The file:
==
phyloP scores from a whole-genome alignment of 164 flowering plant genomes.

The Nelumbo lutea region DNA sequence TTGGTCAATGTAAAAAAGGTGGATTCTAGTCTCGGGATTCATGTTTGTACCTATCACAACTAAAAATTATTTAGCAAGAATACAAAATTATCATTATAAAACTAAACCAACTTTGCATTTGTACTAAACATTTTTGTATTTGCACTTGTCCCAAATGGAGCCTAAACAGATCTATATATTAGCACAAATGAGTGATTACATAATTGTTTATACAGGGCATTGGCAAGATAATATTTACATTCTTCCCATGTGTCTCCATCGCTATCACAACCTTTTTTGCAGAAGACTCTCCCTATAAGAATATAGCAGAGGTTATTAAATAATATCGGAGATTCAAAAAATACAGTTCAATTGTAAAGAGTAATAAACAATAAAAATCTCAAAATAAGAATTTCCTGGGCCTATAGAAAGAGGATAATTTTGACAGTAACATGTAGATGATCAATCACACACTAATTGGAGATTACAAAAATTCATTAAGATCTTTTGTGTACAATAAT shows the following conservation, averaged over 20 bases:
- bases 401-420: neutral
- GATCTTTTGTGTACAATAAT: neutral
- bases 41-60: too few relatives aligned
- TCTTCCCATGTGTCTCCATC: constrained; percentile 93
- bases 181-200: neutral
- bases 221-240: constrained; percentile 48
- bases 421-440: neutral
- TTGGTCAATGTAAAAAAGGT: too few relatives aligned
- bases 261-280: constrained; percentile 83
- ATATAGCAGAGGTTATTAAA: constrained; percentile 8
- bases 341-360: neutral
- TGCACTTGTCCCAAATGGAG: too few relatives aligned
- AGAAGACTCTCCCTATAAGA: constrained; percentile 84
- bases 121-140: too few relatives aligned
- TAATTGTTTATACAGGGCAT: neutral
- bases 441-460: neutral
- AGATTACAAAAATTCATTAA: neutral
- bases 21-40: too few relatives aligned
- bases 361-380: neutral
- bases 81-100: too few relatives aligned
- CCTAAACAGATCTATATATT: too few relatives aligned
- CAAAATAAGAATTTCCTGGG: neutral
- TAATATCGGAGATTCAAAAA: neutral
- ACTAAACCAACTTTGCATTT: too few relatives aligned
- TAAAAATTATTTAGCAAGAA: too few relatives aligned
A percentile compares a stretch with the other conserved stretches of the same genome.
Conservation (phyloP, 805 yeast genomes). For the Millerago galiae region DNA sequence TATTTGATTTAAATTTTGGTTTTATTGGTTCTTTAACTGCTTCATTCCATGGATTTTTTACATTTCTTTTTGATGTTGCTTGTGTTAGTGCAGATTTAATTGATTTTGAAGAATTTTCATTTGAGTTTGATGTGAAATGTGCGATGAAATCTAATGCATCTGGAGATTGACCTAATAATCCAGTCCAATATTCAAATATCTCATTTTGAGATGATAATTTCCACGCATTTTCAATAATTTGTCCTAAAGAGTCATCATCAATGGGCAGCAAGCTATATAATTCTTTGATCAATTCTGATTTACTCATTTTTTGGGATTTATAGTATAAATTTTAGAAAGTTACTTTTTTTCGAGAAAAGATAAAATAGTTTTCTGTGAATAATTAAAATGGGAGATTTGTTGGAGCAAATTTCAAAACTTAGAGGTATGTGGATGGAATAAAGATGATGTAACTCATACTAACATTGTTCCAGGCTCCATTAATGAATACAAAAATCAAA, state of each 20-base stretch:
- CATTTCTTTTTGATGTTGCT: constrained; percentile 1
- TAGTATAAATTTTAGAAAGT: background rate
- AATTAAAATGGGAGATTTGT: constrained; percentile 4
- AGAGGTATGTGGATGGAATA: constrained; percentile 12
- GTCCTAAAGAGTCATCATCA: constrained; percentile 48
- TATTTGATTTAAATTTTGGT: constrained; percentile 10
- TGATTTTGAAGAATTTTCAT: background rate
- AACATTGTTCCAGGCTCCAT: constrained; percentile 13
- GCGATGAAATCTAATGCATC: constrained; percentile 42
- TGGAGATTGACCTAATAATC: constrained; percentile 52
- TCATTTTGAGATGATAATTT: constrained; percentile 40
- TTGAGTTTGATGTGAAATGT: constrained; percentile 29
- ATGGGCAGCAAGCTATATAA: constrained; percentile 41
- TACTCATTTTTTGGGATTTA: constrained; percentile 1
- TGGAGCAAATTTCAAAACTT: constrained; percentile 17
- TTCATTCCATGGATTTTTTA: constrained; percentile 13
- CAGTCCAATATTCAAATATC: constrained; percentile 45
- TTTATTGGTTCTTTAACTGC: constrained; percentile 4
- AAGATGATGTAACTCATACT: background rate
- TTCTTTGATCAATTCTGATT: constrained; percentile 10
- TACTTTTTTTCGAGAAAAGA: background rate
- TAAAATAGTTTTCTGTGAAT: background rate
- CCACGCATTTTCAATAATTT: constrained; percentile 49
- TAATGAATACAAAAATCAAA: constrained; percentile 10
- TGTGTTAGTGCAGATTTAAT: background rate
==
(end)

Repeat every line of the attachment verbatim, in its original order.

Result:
phyloP scores from a whole-genome alignment of 164 flowering plant genomes.

The Nelumbo lutea region DNA sequence TTGGTCAATGTAAAAAAGGTGGATTCTAGTCTCGGGATTCATGTTTGTACCTATCACAACTAAAAATTATTTAGCAAGAATACAAAATTATCATTATAAAACTAAACCAACTTTGCATTTGTACTAAACATTTTTGTATTTGCACTTGTCCCAAATGGAGCCTAAACAGATCTATATATTAGCACAAATGAGTGATTACATAATTGTTTATACAGGGCATTGGCAAGATAATATTTACATTCTTCCCATGTGTCTCCATCGCTATCACAACCTTTTTTGCAGAAGACTCTCCCTATAAGAATATAGCAGAGGTTATTAAATAATATCGGAGATTCAAAAAATACAGTTCAATTGTAAAGAGTAATAAACAATAAAAATCTCAAAATAAGAATTTCCTGGGCCTATAGAAAGAGGATAATTTTGACAGTAACATGTAGATGATCAATCACACACTAATTGGAGATTACAAAAATTCATTAAGATCTTTTGTGTACAATAAT shows the following conservation, averaged over 20 bases:
- bases 401-420: neutral
- GATCTTTTGTGTACAATAAT: neutral
- bases 41-60: too few relatives aligned
- TCTTCCCATGTGTCTCCATC: constrained; percentile 93
- bases 181-200: neutral
- bases 221-240: constrained; percentile 48
- bases 421-440: neutral
- TTGGTCAATGTAAAAAAGGT: too few relatives aligned
- bases 261-280: constrained; percentile 83
- ATATAGCAGAGGTTATTAAA: constrained; percentile 8
- bases 341-360: neutral
- TGCACTTGTCCCAAATGGAG: too few relatives aligned
- AGAAGACTCTCCCTATAAGA: constrained; percentile 84
- bases 121-140: too few relatives aligned
- TAATTGTTTATACAGGGCAT: neutral
- bases 441-460: neutral
- AGATTACAAAAATTCATTAA: neutral
- bases 21-40: too few relatives aligned
- bases 361-380: neutral
- bases 81-100: too few relatives aligned
- CCTAAACAGATCTATATATT: too few relatives aligned
- CAAAATAAGAATTTCCTGGG: neutral
- TAATATCGGAGATTCAAAAA: neutral
- ACTAAACCAACTTTGCATTT: too few relatives aligned
- TAAAAATTATTTAGCAAGAA: too few relatives aligned
A percentile compares a stretch with the other conserved stretches of the same genome.
Conservation (phyloP, 805 yeast genomes). For the Millerago galiae region DNA sequence TATTTGATTTAAATTTTGGTTTTATTGGTTCTTTAACTGCTTCATTCCATGGATTTTTTACATTTCTTTTTGATGTTGCTTGTGTTAGTGCAGATTTAATTGATTTTGAAGAATTTTCATTTGAGTTTGATGTGAAATGTGCGATGAAATCTAATGCATCTGGAGATTGACCTAATAATCCAGTCCAATATTCAAATATCTCATTTTGAGATGATAATTTCCACGCATTTTCAATAATTTGTCCTAAAGAGTCATCATCAATGGGCAGCAAGCTATATAATTCTTTGATCAATTCTGATTTACTCATTTTTTGGGATTTATAGTATAAATTTTAGAAAGTTACTTTTTTTCGAGAAAAGATAAAATAGTTTTCTGTGAATAATTAAAATGGGAGATTTGTTGGAGCAAATTTCAAAACTTAGAGGTATGTGGATGGAATAAAGATGATGTAACTCATACTAACATTGTTCCAGGCTCCATTAATGAATACAAAAATCAAA, state of each 20-base stretch:
- CATTTCTTTTTGATGTTGCT: constrained; percentile 1
- TAGTATAAATTTTAGAAAGT: background rate
- AATTAAAATGGGAGATTTGT: constrained; percentile 4
- AGAGGTATGTGGATGGAATA: constrained; percentile 12
- GTCCTAAAGAGTCATCATCA: constrained; percentile 48
- TATTTGATTTAAATTTTGGT: constrained; percentile 10
- TGATTTTGAAGAATTTTCAT: background rate
- AACATTGTTCCAGGCTCCAT: constrained; percentile 13
- GCGATGAAATCTAATGCATC: constrained; percentile 42
- TGGAGATTGACCTAATAATC: constrained; percentile 52
- TCATTTTGAGATGATAATTT: constrained; percentile 40
- TTGAGTTTGATGTGAAATGT: constrained; percentile 29
- ATGGGCAGCAAGCTATATAA: constrained; percentile 41
- TACTCATTTTTTGGGATTTA: constrained; percentile 1
- TGGAGCAAATTTCAAAACTT: constrained; percentile 17
- TTCATTCCATGGATTTTTTA: constrained; percentile 13
- CAGTCCAATATTCAAATATC: constrained; percentile 45
- TTTATTGGTTCTTTAACTGC: constrained; percentile 4
- AAGATGATGTAACTCATACT: background rate
- TTCTTTGATCAATTCTGATT: constrained; percentile 10
- TACTTTTTTTCGAGAAAAGA: background rate
- TAAAATAGTTTTCTGTGAAT: background rate
- CCACGCATTTTCAATAATTT: constrained; percentile 49
- TAATGAATACAAAAATCAAA: constrained; percentile 10
- TGTGTTAGTGCAGATTTAAT: background rate